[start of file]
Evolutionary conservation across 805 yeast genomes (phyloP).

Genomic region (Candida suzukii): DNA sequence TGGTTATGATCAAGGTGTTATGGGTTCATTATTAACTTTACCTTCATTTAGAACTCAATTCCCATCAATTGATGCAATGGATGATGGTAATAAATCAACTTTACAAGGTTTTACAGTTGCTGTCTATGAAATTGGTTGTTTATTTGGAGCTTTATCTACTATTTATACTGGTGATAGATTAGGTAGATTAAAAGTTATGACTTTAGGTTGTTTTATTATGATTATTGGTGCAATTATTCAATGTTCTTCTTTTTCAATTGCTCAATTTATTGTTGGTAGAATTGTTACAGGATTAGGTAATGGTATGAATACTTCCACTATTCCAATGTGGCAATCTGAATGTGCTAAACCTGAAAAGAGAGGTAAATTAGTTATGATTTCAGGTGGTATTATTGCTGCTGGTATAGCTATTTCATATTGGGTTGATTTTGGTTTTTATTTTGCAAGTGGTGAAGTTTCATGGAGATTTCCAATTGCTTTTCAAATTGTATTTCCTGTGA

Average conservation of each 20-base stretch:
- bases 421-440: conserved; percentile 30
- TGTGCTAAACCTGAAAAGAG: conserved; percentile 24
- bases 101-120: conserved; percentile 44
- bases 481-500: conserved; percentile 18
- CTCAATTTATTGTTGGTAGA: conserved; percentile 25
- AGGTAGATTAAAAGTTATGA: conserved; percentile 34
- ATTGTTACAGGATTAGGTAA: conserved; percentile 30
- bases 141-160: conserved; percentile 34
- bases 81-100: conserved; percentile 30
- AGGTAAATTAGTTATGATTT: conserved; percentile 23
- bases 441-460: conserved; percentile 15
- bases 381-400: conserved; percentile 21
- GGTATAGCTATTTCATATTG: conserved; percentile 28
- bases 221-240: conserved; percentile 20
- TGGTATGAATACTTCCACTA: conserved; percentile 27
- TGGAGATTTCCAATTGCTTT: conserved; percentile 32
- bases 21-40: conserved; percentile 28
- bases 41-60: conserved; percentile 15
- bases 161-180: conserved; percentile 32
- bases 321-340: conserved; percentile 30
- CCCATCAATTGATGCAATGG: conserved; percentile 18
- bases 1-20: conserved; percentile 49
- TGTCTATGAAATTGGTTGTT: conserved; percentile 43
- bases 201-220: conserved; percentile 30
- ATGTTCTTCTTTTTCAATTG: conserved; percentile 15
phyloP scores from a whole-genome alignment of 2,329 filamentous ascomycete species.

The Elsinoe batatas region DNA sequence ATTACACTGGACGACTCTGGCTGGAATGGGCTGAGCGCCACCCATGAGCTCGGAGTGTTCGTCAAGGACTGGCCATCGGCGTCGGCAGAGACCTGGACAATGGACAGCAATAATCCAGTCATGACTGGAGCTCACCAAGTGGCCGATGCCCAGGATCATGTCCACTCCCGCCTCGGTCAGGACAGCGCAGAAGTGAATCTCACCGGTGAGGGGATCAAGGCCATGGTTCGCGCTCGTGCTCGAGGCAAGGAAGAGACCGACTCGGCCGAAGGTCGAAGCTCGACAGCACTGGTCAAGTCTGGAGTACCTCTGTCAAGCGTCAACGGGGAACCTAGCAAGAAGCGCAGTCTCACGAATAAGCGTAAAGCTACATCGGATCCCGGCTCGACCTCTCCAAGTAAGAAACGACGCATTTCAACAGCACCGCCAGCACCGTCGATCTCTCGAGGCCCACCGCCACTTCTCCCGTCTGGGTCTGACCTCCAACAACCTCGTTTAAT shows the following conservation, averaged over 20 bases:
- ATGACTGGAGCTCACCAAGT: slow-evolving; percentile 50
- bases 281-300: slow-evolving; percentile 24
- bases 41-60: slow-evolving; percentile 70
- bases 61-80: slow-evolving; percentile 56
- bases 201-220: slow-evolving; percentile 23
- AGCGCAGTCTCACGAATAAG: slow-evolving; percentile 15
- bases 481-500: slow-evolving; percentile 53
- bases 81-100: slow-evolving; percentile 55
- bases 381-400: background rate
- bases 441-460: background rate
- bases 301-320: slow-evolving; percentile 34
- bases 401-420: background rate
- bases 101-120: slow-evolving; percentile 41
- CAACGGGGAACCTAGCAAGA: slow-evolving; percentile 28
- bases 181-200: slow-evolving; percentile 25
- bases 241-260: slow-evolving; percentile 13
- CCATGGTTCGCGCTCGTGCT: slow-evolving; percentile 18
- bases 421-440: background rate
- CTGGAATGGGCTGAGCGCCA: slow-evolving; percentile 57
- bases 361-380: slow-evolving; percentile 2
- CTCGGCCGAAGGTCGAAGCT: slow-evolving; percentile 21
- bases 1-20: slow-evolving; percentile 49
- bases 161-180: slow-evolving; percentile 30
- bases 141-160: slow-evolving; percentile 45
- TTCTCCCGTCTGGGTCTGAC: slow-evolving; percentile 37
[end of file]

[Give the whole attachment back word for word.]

Evolutionary conservation across 805 yeast genomes (phyloP).

Genomic region (Candida suzukii): DNA sequence TGGTTATGATCAAGGTGTTATGGGTTCATTATTAACTTTACCTTCATTTAGAACTCAATTCCCATCAATTGATGCAATGGATGATGGTAATAAATCAACTTTACAAGGTTTTACAGTTGCTGTCTATGAAATTGGTTGTTTATTTGGAGCTTTATCTACTATTTATACTGGTGATAGATTAGGTAGATTAAAAGTTATGACTTTAGGTTGTTTTATTATGATTATTGGTGCAATTATTCAATGTTCTTCTTTTTCAATTGCTCAATTTATTGTTGGTAGAATTGTTACAGGATTAGGTAATGGTATGAATACTTCCACTATTCCAATGTGGCAATCTGAATGTGCTAAACCTGAAAAGAGAGGTAAATTAGTTATGATTTCAGGTGGTATTATTGCTGCTGGTATAGCTATTTCATATTGGGTTGATTTTGGTTTTTATTTTGCAAGTGGTGAAGTTTCATGGAGATTTCCAATTGCTTTTCAAATTGTATTTCCTGTGA

Average conservation of each 20-base stretch:
- bases 421-440: conserved; percentile 30
- TGTGCTAAACCTGAAAAGAG: conserved; percentile 24
- bases 101-120: conserved; percentile 44
- bases 481-500: conserved; percentile 18
- CTCAATTTATTGTTGGTAGA: conserved; percentile 25
- AGGTAGATTAAAAGTTATGA: conserved; percentile 34
- ATTGTTACAGGATTAGGTAA: conserved; percentile 30
- bases 141-160: conserved; percentile 34
- bases 81-100: conserved; percentile 30
- AGGTAAATTAGTTATGATTT: conserved; percentile 23
- bases 441-460: conserved; percentile 15
- bases 381-400: conserved; percentile 21
- GGTATAGCTATTTCATATTG: conserved; percentile 28
- bases 221-240: conserved; percentile 20
- TGGTATGAATACTTCCACTA: conserved; percentile 27
- TGGAGATTTCCAATTGCTTT: conserved; percentile 32
- bases 21-40: conserved; percentile 28
- bases 41-60: conserved; percentile 15
- bases 161-180: conserved; percentile 32
- bases 321-340: conserved; percentile 30
- CCCATCAATTGATGCAATGG: conserved; percentile 18
- bases 1-20: conserved; percentile 49
- TGTCTATGAAATTGGTTGTT: conserved; percentile 43
- bases 201-220: conserved; percentile 30
- ATGTTCTTCTTTTTCAATTG: conserved; percentile 15
phyloP scores from a whole-genome alignment of 2,329 filamentous ascomycete species.

The Elsinoe batatas region DNA sequence ATTACACTGGACGACTCTGGCTGGAATGGGCTGAGCGCCACCCATGAGCTCGGAGTGTTCGTCAAGGACTGGCCATCGGCGTCGGCAGAGACCTGGACAATGGACAGCAATAATCCAGTCATGACTGGAGCTCACCAAGTGGCCGATGCCCAGGATCATGTCCACTCCCGCCTCGGTCAGGACAGCGCAGAAGTGAATCTCACCGGTGAGGGGATCAAGGCCATGGTTCGCGCTCGTGCTCGAGGCAAGGAAGAGACCGACTCGGCCGAAGGTCGAAGCTCGACAGCACTGGTCAAGTCTGGAGTACCTCTGTCAAGCGTCAACGGGGAACCTAGCAAGAAGCGCAGTCTCACGAATAAGCGTAAAGCTACATCGGATCCCGGCTCGACCTCTCCAAGTAAGAAACGACGCATTTCAACAGCACCGCCAGCACCGTCGATCTCTCGAGGCCCACCGCCACTTCTCCCGTCTGGGTCTGACCTCCAACAACCTCGTTTAAT shows the following conservation, averaged over 20 bases:
- ATGACTGGAGCTCACCAAGT: slow-evolving; percentile 50
- bases 281-300: slow-evolving; percentile 24
- bases 41-60: slow-evolving; percentile 70
- bases 61-80: slow-evolving; percentile 56
- bases 201-220: slow-evolving; percentile 23
- AGCGCAGTCTCACGAATAAG: slow-evolving; percentile 15
- bases 481-500: slow-evolving; percentile 53
- bases 81-100: slow-evolving; percentile 55
- bases 381-400: background rate
- bases 441-460: background rate
- bases 301-320: slow-evolving; percentile 34
- bases 401-420: background rate
- bases 101-120: slow-evolving; percentile 41
- CAACGGGGAACCTAGCAAGA: slow-evolving; percentile 28
- bases 181-200: slow-evolving; percentile 25
- bases 241-260: slow-evolving; percentile 13
- CCATGGTTCGCGCTCGTGCT: slow-evolving; percentile 18
- bases 421-440: background rate
- CTGGAATGGGCTGAGCGCCA: slow-evolving; percentile 57
- bases 361-380: slow-evolving; percentile 2
- CTCGGCCGAAGGTCGAAGCT: slow-evolving; percentile 21
- bases 1-20: slow-evolving; percentile 49
- bases 161-180: slow-evolving; percentile 30
- bases 141-160: slow-evolving; percentile 45
- TTCTCCCGTCTGGGTCTGAC: slow-evolving; percentile 37